The other policy focus must be an attempt to change Chinese actions and incentives. Efforts to raise the issue of cyber espionage directly with Chinese policy makers have generally elicited two responses. Officials often have a Captain Renault-like response that Beijing is “shocked, shocked” that anything like illegal computer access could happen since hacking is illegal in China. Or they complain, with some justification, that China is itself victim to many cyber attacks, many of them originating in the United States. The People’s Daily, for example, cites a 2006 report that the approximately 27,000 Trojan horse attacks on China came mainly from the United States.8 The recent announcement that the FBI is sending a cyber security expert to cooperate with Chinese authorities on investigations is an important first step but to building some trust between the two sides on criminal hacking. 4

American technology companies need to be more vocal about the theft of their intellectual property. While U.S. trade officials often want to press their Chinese counterparts, they are often frustrated with the attitude of U.S. businesses operating in China. American companies complain about the high rates of piracy, but in any intellectual property rights case against China, no one wants to be named as the complainant. Few companies want to alienate the central government in Beijing, and many fear reprisal from local government officials, who levy fines for spurious safety and labor violations, refuse new building permits, or subsidize their competitors.9

The same issue is partly at play with computer intrusions. Right now, the majority of companies do not seem interested in knowing more about attacks because of cost and liability issues. According to a recent study by McAfee and SAIC, more than half of 1,000 companies surveyed in the United States, Britain and other countries did not investigate security breaches because of the cost.10 But it can also be assumed that many do not publicize attacks for fear of alienating the Chinese government. When Google announced in January 2010 that it been undergoing a series of attacks that seemed to be coming from China, it also stated that those same attacks affected thirty other technology companies. Yet after the announcement, no other company admitted to being victim.

While few companies have the ability to leave the China market like Google did, there is evidence that vocal complaints and unified pressure can have some influence on Chinese policy makers, especially since China still depends on foreign companies for access to critical technologies. In the case of WAPI, the competing standard to WiFi, foreign companies refused to go along with requirements to transfer technology to Chinese companies and threatened not to sell wireless chips into the Chinese market. The U.S. government also got involved, with a letter, signed by Secretary of State Colin Powell, Commerce Secretary Don Evans, and U.S. Trade Representative Robert Zoellick that implicitly threatened to pursue the case at the World Trade Organization. Eventually the Chinese government backed down.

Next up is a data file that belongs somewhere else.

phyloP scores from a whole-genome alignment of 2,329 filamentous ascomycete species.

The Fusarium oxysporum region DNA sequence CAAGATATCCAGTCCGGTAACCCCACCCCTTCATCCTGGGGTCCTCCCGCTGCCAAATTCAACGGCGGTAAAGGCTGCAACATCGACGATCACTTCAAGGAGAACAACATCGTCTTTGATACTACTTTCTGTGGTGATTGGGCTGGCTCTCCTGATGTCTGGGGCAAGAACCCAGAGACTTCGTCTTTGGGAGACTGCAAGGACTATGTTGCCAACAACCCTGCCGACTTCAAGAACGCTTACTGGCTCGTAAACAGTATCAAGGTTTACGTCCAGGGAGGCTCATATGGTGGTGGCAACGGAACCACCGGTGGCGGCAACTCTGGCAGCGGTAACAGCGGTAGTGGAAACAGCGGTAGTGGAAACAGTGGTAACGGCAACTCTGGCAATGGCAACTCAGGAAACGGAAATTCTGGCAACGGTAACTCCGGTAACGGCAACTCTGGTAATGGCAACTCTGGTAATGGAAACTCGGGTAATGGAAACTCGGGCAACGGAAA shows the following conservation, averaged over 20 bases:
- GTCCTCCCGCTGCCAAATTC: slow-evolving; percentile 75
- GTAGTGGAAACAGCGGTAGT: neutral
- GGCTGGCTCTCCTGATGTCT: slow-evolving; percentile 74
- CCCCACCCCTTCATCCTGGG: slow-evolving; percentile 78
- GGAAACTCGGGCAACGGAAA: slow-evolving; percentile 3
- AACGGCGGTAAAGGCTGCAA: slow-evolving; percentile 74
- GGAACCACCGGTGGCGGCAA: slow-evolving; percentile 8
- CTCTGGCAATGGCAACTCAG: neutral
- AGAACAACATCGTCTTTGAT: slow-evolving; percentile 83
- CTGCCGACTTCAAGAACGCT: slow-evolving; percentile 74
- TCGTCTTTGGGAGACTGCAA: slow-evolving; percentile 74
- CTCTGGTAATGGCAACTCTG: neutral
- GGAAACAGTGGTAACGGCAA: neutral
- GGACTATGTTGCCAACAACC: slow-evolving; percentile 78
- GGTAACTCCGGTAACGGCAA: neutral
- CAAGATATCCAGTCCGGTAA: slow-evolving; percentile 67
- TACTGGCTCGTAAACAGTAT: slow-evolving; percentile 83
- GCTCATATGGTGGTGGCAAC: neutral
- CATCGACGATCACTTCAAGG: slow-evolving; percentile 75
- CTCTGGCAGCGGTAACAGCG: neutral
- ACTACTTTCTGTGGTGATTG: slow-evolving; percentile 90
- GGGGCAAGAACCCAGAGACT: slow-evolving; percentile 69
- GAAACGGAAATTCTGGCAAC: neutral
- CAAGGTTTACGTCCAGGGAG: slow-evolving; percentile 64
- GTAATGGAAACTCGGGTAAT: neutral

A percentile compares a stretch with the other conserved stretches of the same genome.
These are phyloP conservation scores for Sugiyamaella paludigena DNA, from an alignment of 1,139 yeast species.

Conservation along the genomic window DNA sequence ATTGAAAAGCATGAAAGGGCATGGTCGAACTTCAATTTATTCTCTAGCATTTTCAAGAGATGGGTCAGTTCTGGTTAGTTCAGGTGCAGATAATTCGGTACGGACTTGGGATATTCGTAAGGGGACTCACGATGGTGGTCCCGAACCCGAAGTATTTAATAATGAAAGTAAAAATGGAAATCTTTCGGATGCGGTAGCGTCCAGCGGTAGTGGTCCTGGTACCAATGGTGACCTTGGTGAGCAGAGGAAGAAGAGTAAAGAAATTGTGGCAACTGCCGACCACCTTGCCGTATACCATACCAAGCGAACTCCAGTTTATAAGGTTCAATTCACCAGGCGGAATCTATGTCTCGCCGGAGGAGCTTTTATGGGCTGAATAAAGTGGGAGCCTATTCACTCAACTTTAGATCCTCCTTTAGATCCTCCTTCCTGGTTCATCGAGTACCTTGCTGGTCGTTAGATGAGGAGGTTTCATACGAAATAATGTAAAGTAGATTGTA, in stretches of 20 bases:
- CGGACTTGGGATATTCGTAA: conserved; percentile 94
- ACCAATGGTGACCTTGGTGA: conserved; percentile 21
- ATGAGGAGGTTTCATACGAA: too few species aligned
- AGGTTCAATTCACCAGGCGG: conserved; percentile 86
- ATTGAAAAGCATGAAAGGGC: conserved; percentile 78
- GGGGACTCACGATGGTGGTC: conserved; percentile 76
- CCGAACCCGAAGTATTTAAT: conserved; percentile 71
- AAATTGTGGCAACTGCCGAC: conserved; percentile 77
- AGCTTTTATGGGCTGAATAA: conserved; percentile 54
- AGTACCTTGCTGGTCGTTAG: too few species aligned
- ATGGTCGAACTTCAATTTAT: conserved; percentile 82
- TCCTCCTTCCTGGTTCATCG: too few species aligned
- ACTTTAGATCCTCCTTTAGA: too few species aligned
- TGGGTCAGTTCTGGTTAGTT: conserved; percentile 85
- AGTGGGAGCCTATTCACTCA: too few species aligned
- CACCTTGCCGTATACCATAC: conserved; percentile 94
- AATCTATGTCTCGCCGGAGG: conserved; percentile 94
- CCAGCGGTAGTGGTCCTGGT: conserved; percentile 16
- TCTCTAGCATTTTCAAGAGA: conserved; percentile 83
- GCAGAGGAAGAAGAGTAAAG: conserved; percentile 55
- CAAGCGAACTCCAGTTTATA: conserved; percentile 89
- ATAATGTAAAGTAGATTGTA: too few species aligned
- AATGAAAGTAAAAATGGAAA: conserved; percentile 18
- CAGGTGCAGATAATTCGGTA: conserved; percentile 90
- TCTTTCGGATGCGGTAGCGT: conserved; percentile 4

The other policy question is: can the United States appeal to those who want China to become more innovative but think industrial policy and indigenous innovation in particular are counterproductive? There are parts of the Chinese bureaucracy promoting innovation strategy; they advocate raising the country‟s technological capabilities through trade-friendly policies, such as providing greater transparency and enforcing IPR-protection regulations. They have not forgotten that China has benefited immensely from access to billions of dollars in foreign investment, global customers and distribution networks, and technology transfers from American, Japanese, and European firms. In addition, as more Chinese firms expand abroad, they are beginning to realize that their global competitiveness will be severely limited if the Chinese market is isolated as a result of indigenous innovation initiatives.

This “innovation strategy” faction should be sympathetic to similar arguments about the deleterious effects of cyber espionage on Chinese innovation capabilities. In fact, dependence on foreign secrets is likely to lessen the ability (and desire) of Chinese firms to push the technological envelope. The challenge for the United States is identifying and supporting those elements, though how capable they are in fighting against those interests promoting industrial policy and supporting cyber espionage is an open question. 5

Because China‟s leadership is broadly committed to the goals of reducing dependence on foreign technology any progress on either the industrial policy or cyber espionage front is bound to be slow and uneven. The United States should continue to try and shape the debate within China, but the most important actions will be improving the defense of its computer networks and intellectual property.

I thank the Committee for the opportunity to testify and will be happy to take any questions.